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First bills in Legislature help business

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The Minnesota House's first bills under Republican control are to help business through government red tape.

"One of our top focuses throughout this session is to make Minnesota a more business-friendly state to boost revenue and help people get back to work," Rep. Larry Howes, R-Walker, said Thursday in an e-mail message to constituents.

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"A common complaint we hear from our small businesses is that our permitting process tends to be cumbersome and quite lengthy compared with neighboring states," Howes said. "It sometimes gets to the point entrepreneurs become discouraged and pull the plug on plans to start up a new business or expand an existing one in Minnesota."

The first two bills introduced in the House will help business to grow in Minnesota, agrees new Rep. Dave Hancock, R-Bemidji.

"I view each of these bills as a way to approach the business community and create jobs in a way that is affordable and sustainable for our economy," Hancock said in a separate e-mail message to constituents.

"Businesses have told us that we need to streamline the permitting process and we are happy to announce this bill that will do so. We hope to have a vote on it sometime next week."

Hancock said House File 1, authored by Roseau freshman Republican Dan Fabian, a teacher and crop insurance adjuster, establishes deadlines for state agencies to consider permits.

The bill would:

E Establish a 150-day goal for the Minnesota Pollution Control Agency and Department of Natural Resources to issue permits and requires a report on applications not meeting that goal.

E Eliminate district court review of environmental review decisions and send all appeals directly to the Court of Appeals.

E Allow a project proposer the option to prepare the draft Environmental Impact Statement, rather than a regulated government unit such as a state agency or local government.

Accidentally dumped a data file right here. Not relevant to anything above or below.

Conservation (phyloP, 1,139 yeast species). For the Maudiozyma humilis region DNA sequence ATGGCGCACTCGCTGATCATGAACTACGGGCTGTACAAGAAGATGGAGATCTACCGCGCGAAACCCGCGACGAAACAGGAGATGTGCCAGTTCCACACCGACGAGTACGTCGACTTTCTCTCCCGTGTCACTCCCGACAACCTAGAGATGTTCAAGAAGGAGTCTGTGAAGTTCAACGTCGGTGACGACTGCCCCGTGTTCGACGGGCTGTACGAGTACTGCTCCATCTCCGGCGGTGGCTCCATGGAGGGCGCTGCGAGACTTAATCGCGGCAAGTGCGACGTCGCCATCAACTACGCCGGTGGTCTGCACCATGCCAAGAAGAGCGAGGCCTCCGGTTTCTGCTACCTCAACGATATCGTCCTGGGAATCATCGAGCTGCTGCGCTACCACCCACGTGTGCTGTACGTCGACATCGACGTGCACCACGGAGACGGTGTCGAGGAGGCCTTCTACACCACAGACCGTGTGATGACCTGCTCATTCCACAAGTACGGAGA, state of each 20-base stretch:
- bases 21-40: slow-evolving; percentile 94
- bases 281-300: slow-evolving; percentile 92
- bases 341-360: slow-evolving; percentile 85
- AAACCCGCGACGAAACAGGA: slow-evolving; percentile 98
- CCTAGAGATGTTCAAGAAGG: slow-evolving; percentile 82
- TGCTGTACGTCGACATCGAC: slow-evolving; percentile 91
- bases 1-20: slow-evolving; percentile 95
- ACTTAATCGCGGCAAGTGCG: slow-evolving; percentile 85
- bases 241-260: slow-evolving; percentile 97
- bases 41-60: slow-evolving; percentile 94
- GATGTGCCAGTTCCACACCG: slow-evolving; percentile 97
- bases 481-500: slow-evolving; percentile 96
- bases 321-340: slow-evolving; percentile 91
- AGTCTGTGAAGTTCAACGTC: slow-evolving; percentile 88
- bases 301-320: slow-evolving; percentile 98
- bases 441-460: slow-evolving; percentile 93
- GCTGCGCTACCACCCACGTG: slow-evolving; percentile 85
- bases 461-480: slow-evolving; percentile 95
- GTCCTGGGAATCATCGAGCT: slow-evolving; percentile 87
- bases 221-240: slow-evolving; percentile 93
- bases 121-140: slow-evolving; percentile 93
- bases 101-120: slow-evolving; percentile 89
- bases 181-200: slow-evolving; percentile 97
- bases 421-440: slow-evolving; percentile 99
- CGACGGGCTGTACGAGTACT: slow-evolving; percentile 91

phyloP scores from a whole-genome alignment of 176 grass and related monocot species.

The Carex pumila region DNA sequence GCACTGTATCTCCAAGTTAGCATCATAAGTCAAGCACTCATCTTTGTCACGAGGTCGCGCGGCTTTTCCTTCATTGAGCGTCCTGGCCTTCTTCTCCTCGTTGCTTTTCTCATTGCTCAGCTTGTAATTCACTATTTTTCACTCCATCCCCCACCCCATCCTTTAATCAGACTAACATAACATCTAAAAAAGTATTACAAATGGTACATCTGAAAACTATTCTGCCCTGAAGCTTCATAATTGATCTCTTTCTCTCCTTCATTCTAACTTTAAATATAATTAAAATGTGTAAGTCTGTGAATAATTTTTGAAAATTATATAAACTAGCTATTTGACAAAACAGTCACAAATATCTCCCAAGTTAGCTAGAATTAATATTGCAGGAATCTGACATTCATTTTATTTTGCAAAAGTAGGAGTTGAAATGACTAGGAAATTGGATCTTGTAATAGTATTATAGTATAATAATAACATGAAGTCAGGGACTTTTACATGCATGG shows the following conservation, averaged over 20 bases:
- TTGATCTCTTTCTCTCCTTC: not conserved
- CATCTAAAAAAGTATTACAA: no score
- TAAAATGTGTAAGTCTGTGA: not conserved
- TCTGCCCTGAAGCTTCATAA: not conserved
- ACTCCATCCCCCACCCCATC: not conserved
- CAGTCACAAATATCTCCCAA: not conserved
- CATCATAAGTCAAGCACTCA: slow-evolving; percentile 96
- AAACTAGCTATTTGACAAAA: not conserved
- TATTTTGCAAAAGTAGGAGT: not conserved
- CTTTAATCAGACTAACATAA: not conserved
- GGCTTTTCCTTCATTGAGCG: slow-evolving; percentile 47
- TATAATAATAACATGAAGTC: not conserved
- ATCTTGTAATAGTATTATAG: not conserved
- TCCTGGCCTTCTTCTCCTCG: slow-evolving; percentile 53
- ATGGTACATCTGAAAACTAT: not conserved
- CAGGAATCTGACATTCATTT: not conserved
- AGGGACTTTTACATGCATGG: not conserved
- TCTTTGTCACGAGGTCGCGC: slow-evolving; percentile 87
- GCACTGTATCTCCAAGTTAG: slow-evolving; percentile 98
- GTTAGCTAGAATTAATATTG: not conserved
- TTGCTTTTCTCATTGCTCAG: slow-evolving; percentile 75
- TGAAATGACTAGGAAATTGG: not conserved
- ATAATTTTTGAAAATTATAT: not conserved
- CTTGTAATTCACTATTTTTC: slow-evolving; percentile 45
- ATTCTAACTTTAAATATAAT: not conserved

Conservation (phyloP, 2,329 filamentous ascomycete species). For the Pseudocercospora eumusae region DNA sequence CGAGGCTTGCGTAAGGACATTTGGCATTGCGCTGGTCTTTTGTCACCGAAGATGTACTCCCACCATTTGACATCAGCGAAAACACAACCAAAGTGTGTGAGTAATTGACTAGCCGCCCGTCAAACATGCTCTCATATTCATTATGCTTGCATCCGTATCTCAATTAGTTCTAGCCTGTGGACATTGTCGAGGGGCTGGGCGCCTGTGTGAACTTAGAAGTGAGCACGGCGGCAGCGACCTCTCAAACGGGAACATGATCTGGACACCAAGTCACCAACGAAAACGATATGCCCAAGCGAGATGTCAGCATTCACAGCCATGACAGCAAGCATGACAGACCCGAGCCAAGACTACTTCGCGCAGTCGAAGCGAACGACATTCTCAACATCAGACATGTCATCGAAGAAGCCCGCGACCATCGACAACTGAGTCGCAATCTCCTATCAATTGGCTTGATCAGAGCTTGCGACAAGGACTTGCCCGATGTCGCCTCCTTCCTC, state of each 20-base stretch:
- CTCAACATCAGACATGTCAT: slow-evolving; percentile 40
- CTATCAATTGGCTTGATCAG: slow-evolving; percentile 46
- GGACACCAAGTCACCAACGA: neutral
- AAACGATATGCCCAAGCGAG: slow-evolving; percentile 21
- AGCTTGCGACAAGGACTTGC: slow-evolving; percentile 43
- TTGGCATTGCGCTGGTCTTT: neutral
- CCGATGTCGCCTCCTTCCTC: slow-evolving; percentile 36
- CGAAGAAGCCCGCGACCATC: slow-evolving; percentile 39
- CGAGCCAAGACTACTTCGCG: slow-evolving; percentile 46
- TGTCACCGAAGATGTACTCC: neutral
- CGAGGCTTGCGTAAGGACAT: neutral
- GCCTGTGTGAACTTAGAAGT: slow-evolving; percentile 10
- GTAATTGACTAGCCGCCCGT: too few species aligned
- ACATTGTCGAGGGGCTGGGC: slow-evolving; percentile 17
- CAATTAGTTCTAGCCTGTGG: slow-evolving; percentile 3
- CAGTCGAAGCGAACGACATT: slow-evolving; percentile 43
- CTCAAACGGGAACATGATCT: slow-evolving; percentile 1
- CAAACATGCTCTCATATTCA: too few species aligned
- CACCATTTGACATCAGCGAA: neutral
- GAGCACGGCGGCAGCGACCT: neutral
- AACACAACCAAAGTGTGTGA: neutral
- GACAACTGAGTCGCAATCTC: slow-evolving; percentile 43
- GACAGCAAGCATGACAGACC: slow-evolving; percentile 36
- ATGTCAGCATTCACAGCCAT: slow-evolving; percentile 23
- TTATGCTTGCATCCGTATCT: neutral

E Require that final decisions on permits be made within 30 days -- rather than 90 days -- of the final approval of an EIS.

E Repeal MPCA rule prohibiting construction before permit issuance for projects requiring national NPDES water permits.

E Require MPCA rulemaking for air, water and hazardous wastes that adopts standards more stringent than any similar federal standard to include documentation that the federal standard does not provide adequate protection for public health and the environment as well as a comparison of the proposed standard with standards in border states and the states within the Environmental Protection Agency Region 5.

House File 2, Hancock said, is authored by another freshman Republican, Rep. King Banaian, a St. Cloud State University professor. That bill calls for priority-based budgeting for state funding.

That bill would:

E Enact a priority-based biennial budget for fiscal years 2014 and 2015 that aligns state's available revenues to core state functions.

E Require a 10-year planned review, beginning in 2013, by the Office of the Legislative Auditor on the sunset of all state agencies, advisory committees, policy boards and agency functions to determine whether a public need exists for continuation.

E Holds public meetings on review to allow citizen engagement.

"Through these bills we are giving business owners more options in how they do business and by allowing the expansion of businesses to stay in Minnesota we can continue to employ and hire hard-working Minnesotans,""Hancock said.